The man has coached two Olympic gold medal-winning teams and five national title teams, including last season. So what you won’t hear in this space is that Duke’s Mike Krzyzewski is having his best season in coaching.
But it’s certainly been one of his most demanding.
Even before senior forward Amile Jefferson was injured nine games into the season, the Blue Devils were left with a depleted roster after Jahlil Okafor, Justise Winslow and Tyus Jones entered the NBA draft after just one season on campus. Last season’s team was so talented, it only needed tweaks here and there.
But this year’s team? The one that dropped three straight in January and fell out of the Top 25 for a brief period?
“Different teams need different things and as a leader I didn’t have to do that much last year,” Krzyzewski said. “A lot of times it was just telling them to ‘Be you’ or whatever. This group is a lot younger and less talented, obviously, but talented. It just needs a little bit more.”
In Tuesday night’s 79-71 win over Wake Forest — a team they beat 91-75 on Jan. 6 — they needed a lot more. The Demon Deacons didn’t play like a team that’s won just two games in ACC play and is only kept from the league’s basement by Boston College’s winless and hopeless campaign.
The game had eight ties and six lead changes and it was a one-point game midway through the second half.
And for only the second time this season, Krzyzewski lost his suit jacket.
“I just wanted to show our team anything, maybe a little sign,” Krzyzewski said.
It was the kind of toss often misconstrued with a coach disagreeing with an official’s call. He’s only done that twice this season — the first time came in Duke’s 95-91 home loss to Notre Dame on Jan. 16.
He wasn’t protesting; he was shaking his team up.
“When coach is fired up that fires you up. You’re either going to be excited to play a game, or if not Coach is going to drag it out of you one way or another,” senior center Marshall Plumlee said. “He has a great way of getting through to us or relating to us. I think our guys showed some maturity by responding to Coach K’s energy.”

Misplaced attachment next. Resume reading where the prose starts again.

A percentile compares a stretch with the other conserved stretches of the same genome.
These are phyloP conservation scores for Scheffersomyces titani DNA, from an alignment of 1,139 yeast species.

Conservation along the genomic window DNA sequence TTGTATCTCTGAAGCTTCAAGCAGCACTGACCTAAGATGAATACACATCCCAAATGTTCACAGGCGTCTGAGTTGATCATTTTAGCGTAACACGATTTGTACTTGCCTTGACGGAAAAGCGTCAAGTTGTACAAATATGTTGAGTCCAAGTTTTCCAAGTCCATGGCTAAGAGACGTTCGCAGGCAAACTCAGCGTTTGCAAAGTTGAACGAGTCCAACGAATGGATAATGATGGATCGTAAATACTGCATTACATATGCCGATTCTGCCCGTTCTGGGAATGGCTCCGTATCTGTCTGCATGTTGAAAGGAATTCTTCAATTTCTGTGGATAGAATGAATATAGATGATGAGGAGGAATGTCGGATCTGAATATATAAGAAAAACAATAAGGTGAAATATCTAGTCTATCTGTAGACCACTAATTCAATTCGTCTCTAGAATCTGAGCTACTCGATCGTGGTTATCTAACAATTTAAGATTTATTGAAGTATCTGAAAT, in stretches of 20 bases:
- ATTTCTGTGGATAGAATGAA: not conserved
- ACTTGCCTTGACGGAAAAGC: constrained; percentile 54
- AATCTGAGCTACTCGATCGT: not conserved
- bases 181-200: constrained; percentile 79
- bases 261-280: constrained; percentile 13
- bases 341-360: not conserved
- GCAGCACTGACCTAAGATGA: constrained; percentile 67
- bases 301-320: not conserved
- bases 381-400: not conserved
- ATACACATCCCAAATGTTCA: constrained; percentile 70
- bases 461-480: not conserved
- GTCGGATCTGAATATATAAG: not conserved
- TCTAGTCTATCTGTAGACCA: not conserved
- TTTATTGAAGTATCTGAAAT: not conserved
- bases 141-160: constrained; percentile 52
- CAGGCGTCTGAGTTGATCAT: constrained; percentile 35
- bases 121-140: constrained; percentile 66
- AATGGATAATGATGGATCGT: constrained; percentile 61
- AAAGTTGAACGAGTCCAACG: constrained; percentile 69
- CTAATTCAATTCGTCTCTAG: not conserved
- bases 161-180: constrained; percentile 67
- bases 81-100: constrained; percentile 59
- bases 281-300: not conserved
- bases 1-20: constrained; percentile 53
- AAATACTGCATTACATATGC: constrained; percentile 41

He shakes the crowd in Cameron Indoor Stadium, too. As much as he has implored and cajoled his team this season, he’s just as likely to turn to the stands, wave his arms up and down, and demand they make some noise.
He didn’t have to do that much last season.
Plumlee said he’s seen something different from Krzyzewski in each of his five seasons on campus. Krzyzewski, he said, isn’t a coach that just fits players into a system or has “cookie-cutter methods.”
“Coach K really caters his coaching style depending on what we need whether we like it or not,” Plumlee said.
This season Plumlee said they’ve needed “a kick in the pants,” and sometimes just encouragement. Krzyzewski has had to balance both because the team depends on so many young players.
Aside from LSU’s Ben Simmons and Duke’s Brandon Ingram, the 2015 freshman class has proven to be a bit behind in their development compared to recent years. So even though the Blue Devils had the No. 1 overall class, their three additional freshmen — Luke Kennard, Derryck Thornton and Chase Jeter– haven’t just plugged into the lineup. They’ve played with the kind of inconsistencies expected of freshmen.
“We’re fighting, we’re competing, we’re growing together, but we have our moments where we look out of place or we look like our heads really aren’t into the game,” junior guard Matt Jones said. “And that’s the leader he is, he tries to find ways to kind of motivate us and get us competing at the highest level.”
It doesn’t always work, of course.
Krzyzewski drove himself so hard that he had to take a step back a month ago. He missed the Georgia Tech game — the first time since the 1995-96 season he wasn’t on the sideline with Duke — with an illness that required him to undergo a stress test.
And it didn’t work during Sunday’s 76-62 loss at Pittsburgh, which Krzyzewski described as “like an out-of-body experience.” But the kids have come to expect their coach will know when they need to be prodded along.
“Coach K is an energy-giver,” sophomore guard Grayson Allen said. “His energy is limitless; it never stops. We see his desire, his emotion, his passion to win and we have to match that as a team.”